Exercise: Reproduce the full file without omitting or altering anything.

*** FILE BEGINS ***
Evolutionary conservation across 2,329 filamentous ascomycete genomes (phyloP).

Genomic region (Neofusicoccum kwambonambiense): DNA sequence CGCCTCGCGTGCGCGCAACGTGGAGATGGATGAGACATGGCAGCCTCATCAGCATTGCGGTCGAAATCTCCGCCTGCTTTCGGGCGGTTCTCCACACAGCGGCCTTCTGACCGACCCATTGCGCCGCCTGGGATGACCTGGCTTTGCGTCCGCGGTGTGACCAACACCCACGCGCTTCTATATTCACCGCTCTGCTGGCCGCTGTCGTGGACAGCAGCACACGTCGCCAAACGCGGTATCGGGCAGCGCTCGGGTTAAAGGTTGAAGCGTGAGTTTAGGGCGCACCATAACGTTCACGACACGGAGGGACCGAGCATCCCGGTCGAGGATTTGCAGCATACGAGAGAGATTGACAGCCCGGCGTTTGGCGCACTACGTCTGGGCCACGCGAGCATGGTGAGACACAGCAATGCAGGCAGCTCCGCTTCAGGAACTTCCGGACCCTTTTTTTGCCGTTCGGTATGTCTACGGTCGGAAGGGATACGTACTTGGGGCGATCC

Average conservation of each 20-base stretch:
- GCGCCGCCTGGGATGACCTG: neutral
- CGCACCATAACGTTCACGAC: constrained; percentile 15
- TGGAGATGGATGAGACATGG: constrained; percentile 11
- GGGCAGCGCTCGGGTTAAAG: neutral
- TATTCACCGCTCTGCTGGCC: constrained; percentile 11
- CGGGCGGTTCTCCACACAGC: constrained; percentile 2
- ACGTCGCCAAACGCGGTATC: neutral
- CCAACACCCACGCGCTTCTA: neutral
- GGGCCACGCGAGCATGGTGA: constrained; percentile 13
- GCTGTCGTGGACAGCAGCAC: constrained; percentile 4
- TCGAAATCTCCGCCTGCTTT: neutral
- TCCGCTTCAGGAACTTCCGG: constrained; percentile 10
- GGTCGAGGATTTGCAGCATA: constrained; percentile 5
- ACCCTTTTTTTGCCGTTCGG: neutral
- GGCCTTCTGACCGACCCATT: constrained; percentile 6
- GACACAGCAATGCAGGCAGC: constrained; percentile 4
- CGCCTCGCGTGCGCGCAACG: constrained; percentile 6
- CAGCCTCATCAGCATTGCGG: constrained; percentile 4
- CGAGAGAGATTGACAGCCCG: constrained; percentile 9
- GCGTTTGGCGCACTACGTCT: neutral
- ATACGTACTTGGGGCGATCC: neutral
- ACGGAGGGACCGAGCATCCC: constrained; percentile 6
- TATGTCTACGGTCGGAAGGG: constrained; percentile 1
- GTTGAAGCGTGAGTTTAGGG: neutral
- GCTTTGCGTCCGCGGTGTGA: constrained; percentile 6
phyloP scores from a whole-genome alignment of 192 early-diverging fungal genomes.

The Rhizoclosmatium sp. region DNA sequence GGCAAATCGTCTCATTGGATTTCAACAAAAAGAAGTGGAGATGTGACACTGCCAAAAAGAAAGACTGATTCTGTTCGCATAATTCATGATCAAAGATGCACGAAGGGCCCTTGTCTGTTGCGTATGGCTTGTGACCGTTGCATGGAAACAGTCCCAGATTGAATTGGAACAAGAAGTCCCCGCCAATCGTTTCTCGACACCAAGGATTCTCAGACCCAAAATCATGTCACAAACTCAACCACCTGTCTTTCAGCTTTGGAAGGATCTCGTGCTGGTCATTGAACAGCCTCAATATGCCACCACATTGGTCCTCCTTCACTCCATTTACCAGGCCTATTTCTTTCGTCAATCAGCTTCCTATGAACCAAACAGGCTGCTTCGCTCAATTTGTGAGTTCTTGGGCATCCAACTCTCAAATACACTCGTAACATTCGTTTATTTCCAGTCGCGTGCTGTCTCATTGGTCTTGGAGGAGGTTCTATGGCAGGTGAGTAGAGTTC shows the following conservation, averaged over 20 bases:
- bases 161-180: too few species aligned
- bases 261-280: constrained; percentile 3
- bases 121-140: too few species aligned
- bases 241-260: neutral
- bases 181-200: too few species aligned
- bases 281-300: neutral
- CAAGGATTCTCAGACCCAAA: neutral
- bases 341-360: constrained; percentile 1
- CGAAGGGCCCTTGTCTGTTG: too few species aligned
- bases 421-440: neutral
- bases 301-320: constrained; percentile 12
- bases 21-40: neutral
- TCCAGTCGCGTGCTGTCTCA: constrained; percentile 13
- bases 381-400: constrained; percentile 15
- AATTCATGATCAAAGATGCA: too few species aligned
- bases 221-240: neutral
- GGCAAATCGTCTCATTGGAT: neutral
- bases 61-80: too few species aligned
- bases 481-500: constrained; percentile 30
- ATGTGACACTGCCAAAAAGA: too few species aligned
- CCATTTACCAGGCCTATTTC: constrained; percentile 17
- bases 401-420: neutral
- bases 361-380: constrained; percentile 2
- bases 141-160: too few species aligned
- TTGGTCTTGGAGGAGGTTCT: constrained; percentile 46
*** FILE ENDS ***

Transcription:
Evolutionary conservation across 2,329 filamentous ascomycete genomes (phyloP).

Genomic region (Neofusicoccum kwambonambiense): DNA sequence CGCCTCGCGTGCGCGCAACGTGGAGATGGATGAGACATGGCAGCCTCATCAGCATTGCGGTCGAAATCTCCGCCTGCTTTCGGGCGGTTCTCCACACAGCGGCCTTCTGACCGACCCATTGCGCCGCCTGGGATGACCTGGCTTTGCGTCCGCGGTGTGACCAACACCCACGCGCTTCTATATTCACCGCTCTGCTGGCCGCTGTCGTGGACAGCAGCACACGTCGCCAAACGCGGTATCGGGCAGCGCTCGGGTTAAAGGTTGAAGCGTGAGTTTAGGGCGCACCATAACGTTCACGACACGGAGGGACCGAGCATCCCGGTCGAGGATTTGCAGCATACGAGAGAGATTGACAGCCCGGCGTTTGGCGCACTACGTCTGGGCCACGCGAGCATGGTGAGACACAGCAATGCAGGCAGCTCCGCTTCAGGAACTTCCGGACCCTTTTTTTGCCGTTCGGTATGTCTACGGTCGGAAGGGATACGTACTTGGGGCGATCC

Average conservation of each 20-base stretch:
- GCGCCGCCTGGGATGACCTG: neutral
- CGCACCATAACGTTCACGAC: constrained; percentile 15
- TGGAGATGGATGAGACATGG: constrained; percentile 11
- GGGCAGCGCTCGGGTTAAAG: neutral
- TATTCACCGCTCTGCTGGCC: constrained; percentile 11
- CGGGCGGTTCTCCACACAGC: constrained; percentile 2
- ACGTCGCCAAACGCGGTATC: neutral
- CCAACACCCACGCGCTTCTA: neutral
- GGGCCACGCGAGCATGGTGA: constrained; percentile 13
- GCTGTCGTGGACAGCAGCAC: constrained; percentile 4
- TCGAAATCTCCGCCTGCTTT: neutral
- TCCGCTTCAGGAACTTCCGG: constrained; percentile 10
- GGTCGAGGATTTGCAGCATA: constrained; percentile 5
- ACCCTTTTTTTGCCGTTCGG: neutral
- GGCCTTCTGACCGACCCATT: constrained; percentile 6
- GACACAGCAATGCAGGCAGC: constrained; percentile 4
- CGCCTCGCGTGCGCGCAACG: constrained; percentile 6
- CAGCCTCATCAGCATTGCGG: constrained; percentile 4
- CGAGAGAGATTGACAGCCCG: constrained; percentile 9
- GCGTTTGGCGCACTACGTCT: neutral
- ATACGTACTTGGGGCGATCC: neutral
- ACGGAGGGACCGAGCATCCC: constrained; percentile 6
- TATGTCTACGGTCGGAAGGG: constrained; percentile 1
- GTTGAAGCGTGAGTTTAGGG: neutral
- GCTTTGCGTCCGCGGTGTGA: constrained; percentile 6
phyloP scores from a whole-genome alignment of 192 early-diverging fungal genomes.

The Rhizoclosmatium sp. region DNA sequence GGCAAATCGTCTCATTGGATTTCAACAAAAAGAAGTGGAGATGTGACACTGCCAAAAAGAAAGACTGATTCTGTTCGCATAATTCATGATCAAAGATGCACGAAGGGCCCTTGTCTGTTGCGTATGGCTTGTGACCGTTGCATGGAAACAGTCCCAGATTGAATTGGAACAAGAAGTCCCCGCCAATCGTTTCTCGACACCAAGGATTCTCAGACCCAAAATCATGTCACAAACTCAACCACCTGTCTTTCAGCTTTGGAAGGATCTCGTGCTGGTCATTGAACAGCCTCAATATGCCACCACATTGGTCCTCCTTCACTCCATTTACCAGGCCTATTTCTTTCGTCAATCAGCTTCCTATGAACCAAACAGGCTGCTTCGCTCAATTTGTGAGTTCTTGGGCATCCAACTCTCAAATACACTCGTAACATTCGTTTATTTCCAGTCGCGTGCTGTCTCATTGGTCTTGGAGGAGGTTCTATGGCAGGTGAGTAGAGTTC shows the following conservation, averaged over 20 bases:
- bases 161-180: too few species aligned
- bases 261-280: constrained; percentile 3
- bases 121-140: too few species aligned
- bases 241-260: neutral
- bases 181-200: too few species aligned
- bases 281-300: neutral
- CAAGGATTCTCAGACCCAAA: neutral
- bases 341-360: constrained; percentile 1
- CGAAGGGCCCTTGTCTGTTG: too few species aligned
- bases 421-440: neutral
- bases 301-320: constrained; percentile 12
- bases 21-40: neutral
- TCCAGTCGCGTGCTGTCTCA: constrained; percentile 13
- bases 381-400: constrained; percentile 15
- AATTCATGATCAAAGATGCA: too few species aligned
- bases 221-240: neutral
- GGCAAATCGTCTCATTGGAT: neutral
- bases 61-80: too few species aligned
- bases 481-500: constrained; percentile 30
- ATGTGACACTGCCAAAAAGA: too few species aligned
- CCATTTACCAGGCCTATTTC: constrained; percentile 17
- bases 401-420: neutral
- bases 361-380: constrained; percentile 2
- bases 141-160: too few species aligned
- TTGGTCTTGGAGGAGGTTCT: constrained; percentile 46